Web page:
Building better regional transport, strong water infrastructure and international airport hubs are just some ways that Ferguson believes Australia could improve.

Australia’s current inland rail project offers considerable opportunity to transport produce to airport hubs. “If an airport already exists, these aren’t big ticket projects,” said Ferguson.

“You’d only need A$50 million to A$100m (each) to get these facilities handling product from various food production zones around the country.”

According to The Land simply sealing rural roads could cut transport costs by around 24 per cent.


Author: Camellia Aebischer

China: Consumption trends - JD 2018 Report on New Year consumption of fresh food

The JD Data Research Institute issued the "Global search for tastes, Chinese year of innovation-2018 report on New Year consumption of fresh food". JD data shows that the sales volume of fresh food in 2017 increased by more than 330% in comparison with 2016. The retail value increased by more than 240% in comparison with 2016.

As far as products during Spring Festival 2018 are concerned, consumers particularly enjoyed fresh food products as New Year's gifts. The sales of fresh food products increased explosively during the Spring Festival season. The retail value of fresh food sold during the Spring Festival period increased by 198.8% in comparison with the same period in 2017. The categories of fresh food with the highest retail value during Spring Festival season 2018 were seafood and aquatic products, fruit, and pork and mutton.

As far as areas during Spring Festival 2018 are concerned, the overall consumption level of fresh food in each area maintained a growth rate of more than 100% on average in comparison with the same period in 2017. There were preferences for different kinds of fresh food in different cities and areas. Fresh food consumption in typical coastal cities has local characteristics. The online purchase preferences for fresh food also varied.

The most welcomed imported fresh food products based on retail value during Spring Festival 2018 were, in order from high to low, Chilean cherries, Argentinian wild shrimp, Ecuadorian white shrimp, Vietnamese Red Heart dragon fruit, and Chilean handpicked blueberries. The provinces where fresh food consumption during Spring Festival 2018 increased the fastest in comparison with Spring Festival 2017 include Chongqing, Shaanxi, Liaoning, Fujian, and Hubei. Their retail value increased on average by more than 300% in comparison with the same period in 2017.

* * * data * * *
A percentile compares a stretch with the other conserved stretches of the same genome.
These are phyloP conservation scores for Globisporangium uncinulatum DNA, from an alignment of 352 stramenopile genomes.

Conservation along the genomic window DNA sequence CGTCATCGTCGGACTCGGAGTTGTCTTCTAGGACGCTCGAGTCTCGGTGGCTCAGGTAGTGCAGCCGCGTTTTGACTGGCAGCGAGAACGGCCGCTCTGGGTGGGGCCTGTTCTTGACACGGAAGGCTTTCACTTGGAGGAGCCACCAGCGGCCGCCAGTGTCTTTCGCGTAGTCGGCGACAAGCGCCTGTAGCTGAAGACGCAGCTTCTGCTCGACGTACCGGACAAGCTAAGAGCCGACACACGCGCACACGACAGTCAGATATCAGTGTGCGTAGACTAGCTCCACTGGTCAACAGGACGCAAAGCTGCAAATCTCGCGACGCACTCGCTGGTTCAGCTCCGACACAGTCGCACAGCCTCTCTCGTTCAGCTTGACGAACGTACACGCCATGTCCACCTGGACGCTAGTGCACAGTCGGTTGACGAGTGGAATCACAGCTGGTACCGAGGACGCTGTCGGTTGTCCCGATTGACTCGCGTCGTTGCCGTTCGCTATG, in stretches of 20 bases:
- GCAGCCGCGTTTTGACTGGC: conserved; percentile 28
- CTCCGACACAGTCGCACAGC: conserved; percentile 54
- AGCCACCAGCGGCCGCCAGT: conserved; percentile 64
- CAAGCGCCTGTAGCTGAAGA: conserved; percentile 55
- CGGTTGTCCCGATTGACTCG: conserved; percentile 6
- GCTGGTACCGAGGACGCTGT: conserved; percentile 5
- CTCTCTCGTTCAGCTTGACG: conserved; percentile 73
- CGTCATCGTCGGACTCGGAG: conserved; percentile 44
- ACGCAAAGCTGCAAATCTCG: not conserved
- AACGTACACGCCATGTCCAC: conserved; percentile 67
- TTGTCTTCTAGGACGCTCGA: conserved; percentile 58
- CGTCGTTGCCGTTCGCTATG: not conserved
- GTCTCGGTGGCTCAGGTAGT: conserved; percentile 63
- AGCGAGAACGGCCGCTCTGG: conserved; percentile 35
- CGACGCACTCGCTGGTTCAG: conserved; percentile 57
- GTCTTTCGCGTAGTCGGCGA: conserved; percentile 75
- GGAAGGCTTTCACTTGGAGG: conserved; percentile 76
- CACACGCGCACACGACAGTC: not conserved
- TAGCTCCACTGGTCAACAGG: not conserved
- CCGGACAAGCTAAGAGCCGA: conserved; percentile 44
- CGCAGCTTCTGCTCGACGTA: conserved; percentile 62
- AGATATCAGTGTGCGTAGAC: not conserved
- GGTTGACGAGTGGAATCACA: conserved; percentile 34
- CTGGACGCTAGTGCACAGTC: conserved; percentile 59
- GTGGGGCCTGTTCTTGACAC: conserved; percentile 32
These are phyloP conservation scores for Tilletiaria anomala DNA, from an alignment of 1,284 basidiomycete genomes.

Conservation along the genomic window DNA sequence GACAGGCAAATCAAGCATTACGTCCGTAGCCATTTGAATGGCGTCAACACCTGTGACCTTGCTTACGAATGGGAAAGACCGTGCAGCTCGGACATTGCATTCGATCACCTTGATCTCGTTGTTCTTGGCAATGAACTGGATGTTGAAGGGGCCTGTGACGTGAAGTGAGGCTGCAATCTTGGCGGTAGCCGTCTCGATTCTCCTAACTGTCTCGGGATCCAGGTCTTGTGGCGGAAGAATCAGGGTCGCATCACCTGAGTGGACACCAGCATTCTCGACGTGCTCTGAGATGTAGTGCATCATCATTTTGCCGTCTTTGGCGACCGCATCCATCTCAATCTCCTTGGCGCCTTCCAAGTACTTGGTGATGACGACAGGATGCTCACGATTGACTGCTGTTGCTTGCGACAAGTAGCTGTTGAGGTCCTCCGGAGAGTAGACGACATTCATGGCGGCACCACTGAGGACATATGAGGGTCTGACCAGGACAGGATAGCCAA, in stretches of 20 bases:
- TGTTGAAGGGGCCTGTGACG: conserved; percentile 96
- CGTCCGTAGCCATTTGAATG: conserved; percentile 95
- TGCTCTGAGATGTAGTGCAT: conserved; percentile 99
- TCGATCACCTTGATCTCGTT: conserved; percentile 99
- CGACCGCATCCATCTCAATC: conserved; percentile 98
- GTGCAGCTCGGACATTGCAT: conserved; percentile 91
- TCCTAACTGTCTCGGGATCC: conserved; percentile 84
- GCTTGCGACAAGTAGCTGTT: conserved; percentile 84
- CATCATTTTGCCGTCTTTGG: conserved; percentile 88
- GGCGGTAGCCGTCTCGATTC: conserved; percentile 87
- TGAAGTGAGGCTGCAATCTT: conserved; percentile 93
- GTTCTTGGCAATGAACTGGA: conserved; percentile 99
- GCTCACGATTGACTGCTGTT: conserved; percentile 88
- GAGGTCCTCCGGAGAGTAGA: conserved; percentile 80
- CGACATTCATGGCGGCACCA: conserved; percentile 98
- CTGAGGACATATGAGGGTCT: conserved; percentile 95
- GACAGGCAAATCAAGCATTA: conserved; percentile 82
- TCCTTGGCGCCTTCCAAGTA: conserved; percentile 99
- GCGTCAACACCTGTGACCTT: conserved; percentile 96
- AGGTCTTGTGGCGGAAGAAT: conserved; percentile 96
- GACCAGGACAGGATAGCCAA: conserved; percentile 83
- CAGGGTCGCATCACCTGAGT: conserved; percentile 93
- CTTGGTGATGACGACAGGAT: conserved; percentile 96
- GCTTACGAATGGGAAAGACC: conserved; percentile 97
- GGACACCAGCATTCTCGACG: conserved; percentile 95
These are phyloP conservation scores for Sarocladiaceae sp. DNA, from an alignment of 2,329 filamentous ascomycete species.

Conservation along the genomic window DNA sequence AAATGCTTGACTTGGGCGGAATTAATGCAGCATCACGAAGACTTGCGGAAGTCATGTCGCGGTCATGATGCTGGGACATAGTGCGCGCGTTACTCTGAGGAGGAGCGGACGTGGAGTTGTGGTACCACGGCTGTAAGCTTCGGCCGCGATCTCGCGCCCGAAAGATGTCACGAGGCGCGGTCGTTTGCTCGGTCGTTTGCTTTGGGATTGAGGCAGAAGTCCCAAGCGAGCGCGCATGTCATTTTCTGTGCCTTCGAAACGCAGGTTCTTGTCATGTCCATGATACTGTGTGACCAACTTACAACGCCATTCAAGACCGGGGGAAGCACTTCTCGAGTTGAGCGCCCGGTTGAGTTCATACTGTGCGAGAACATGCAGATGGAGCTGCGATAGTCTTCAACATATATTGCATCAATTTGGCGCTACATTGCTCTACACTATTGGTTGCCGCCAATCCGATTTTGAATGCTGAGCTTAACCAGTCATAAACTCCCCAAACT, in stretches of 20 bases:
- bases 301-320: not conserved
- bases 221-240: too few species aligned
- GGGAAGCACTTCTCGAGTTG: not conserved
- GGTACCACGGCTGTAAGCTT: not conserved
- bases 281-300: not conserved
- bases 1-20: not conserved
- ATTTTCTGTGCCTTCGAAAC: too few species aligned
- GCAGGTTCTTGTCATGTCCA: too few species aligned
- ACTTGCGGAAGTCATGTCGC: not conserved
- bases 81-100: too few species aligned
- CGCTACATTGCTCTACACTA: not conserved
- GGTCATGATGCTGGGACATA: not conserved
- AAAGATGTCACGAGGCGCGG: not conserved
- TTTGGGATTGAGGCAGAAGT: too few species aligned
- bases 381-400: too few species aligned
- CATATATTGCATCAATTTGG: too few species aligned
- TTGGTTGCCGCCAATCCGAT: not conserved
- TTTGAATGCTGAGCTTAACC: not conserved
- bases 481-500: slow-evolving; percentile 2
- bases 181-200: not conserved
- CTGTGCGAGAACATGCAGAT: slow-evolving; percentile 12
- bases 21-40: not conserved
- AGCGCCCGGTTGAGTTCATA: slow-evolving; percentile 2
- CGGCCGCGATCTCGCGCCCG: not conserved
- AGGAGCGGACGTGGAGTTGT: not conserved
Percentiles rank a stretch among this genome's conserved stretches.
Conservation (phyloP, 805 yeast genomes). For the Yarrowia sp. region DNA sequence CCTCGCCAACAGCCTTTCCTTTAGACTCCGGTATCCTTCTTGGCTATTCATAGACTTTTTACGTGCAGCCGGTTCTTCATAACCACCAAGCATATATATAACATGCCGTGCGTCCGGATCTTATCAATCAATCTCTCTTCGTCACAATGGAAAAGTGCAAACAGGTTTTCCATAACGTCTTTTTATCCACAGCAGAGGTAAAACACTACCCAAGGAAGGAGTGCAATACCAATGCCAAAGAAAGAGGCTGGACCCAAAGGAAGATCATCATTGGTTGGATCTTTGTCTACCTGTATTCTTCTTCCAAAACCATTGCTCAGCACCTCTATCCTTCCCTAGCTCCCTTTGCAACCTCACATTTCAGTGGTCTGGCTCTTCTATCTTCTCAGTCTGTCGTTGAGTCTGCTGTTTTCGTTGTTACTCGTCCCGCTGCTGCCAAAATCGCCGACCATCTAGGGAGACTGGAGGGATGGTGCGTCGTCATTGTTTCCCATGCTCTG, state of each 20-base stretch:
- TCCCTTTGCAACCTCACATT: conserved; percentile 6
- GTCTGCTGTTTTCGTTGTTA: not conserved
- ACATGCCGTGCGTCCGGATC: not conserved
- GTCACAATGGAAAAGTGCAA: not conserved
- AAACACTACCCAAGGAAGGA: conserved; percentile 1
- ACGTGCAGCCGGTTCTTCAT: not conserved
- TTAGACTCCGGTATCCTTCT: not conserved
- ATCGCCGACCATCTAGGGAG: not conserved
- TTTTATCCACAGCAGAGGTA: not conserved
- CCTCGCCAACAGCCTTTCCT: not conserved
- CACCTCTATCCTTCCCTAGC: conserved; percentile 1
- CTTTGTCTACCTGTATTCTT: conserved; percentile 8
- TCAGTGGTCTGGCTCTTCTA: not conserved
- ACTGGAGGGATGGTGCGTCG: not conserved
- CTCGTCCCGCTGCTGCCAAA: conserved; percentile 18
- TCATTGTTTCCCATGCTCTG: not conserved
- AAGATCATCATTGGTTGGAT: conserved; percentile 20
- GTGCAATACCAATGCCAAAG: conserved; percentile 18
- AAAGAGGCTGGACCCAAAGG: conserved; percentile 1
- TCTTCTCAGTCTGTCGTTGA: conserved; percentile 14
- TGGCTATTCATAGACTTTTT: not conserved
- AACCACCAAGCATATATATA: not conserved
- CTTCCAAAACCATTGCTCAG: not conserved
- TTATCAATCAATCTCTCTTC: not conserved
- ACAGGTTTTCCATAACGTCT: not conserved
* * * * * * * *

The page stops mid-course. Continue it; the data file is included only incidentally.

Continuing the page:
Source: via 

Publication date: 3/12/2018

China's Import volume of fruit & nut increased by more than 40%

The large database of ASKCI shows the following: the overall import volume of fruit and nuts throughout China in 2017 was 4.51 million tons. This adds up to an increase of 11.1%. The overall import value in 2017 was 6.2 billion USD. The import volume of fruit and nuts in China showed growth in every single month of 2017.

The newest data show that the import volume of fresh and dried fruits and nuts in February 2018 was 430 thousand tons, which is an increase of 43% in comparison with February 2017. The accumulated import volume of fresh and dried fruits and nuts in China in January and February was 932 thousand tons, which is an accumulated growth of 22.6%.

The import value of fresh and dried fruits and nuts in February was 751.5 million USD, which is an increase of 102% in comparison with February 2017. The accumulated import value of fresh and dried fruit and nuts in January and February was 1.84 billion USD, which is an accumulated growth of 63.8%.

Source: via 

Publication date: 3/12/2018

Kiwfruit harvest kicks off after good kiwiberry and avocado seasons

The New Zealand kiwifruit harvest is commencing today at produce company, Seeka. It has just completed its Nashi and Packham pear harvests in Australia and avocado and kiwiberry harvests in New Zealand.